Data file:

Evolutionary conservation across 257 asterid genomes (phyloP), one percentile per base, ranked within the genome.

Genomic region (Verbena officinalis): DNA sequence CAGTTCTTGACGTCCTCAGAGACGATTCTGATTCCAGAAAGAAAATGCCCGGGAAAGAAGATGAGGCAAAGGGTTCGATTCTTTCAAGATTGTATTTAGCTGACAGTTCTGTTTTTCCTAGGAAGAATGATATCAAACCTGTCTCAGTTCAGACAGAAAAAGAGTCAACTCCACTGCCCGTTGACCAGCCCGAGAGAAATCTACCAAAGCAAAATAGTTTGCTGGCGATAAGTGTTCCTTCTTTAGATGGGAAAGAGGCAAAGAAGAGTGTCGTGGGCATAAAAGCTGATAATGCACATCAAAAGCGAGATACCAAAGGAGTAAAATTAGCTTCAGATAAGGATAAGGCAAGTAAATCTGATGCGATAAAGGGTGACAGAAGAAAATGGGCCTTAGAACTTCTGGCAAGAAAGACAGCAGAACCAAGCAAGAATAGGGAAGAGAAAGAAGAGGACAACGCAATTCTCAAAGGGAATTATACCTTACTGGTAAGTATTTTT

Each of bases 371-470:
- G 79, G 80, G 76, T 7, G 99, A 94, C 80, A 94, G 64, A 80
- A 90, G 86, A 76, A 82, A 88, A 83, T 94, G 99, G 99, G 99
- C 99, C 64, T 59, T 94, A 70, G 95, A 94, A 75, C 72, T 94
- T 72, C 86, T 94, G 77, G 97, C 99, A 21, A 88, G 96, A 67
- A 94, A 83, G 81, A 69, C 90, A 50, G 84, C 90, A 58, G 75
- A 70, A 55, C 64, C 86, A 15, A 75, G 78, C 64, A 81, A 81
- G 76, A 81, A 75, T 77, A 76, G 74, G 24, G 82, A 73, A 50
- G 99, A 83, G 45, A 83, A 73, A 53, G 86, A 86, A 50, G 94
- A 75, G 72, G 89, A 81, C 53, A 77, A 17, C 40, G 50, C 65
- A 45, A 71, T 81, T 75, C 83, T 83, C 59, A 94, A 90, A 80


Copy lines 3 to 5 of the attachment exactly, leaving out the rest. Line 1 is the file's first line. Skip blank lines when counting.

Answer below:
Each of bases 371-470:
- G 79, G 80, G 76, T 7, G 99, A 94, C 80, A 94, G 64, A 80
- A 90, G 86, A 76, A 82, A 88, A 83, T 94, G 99, G 99, G 99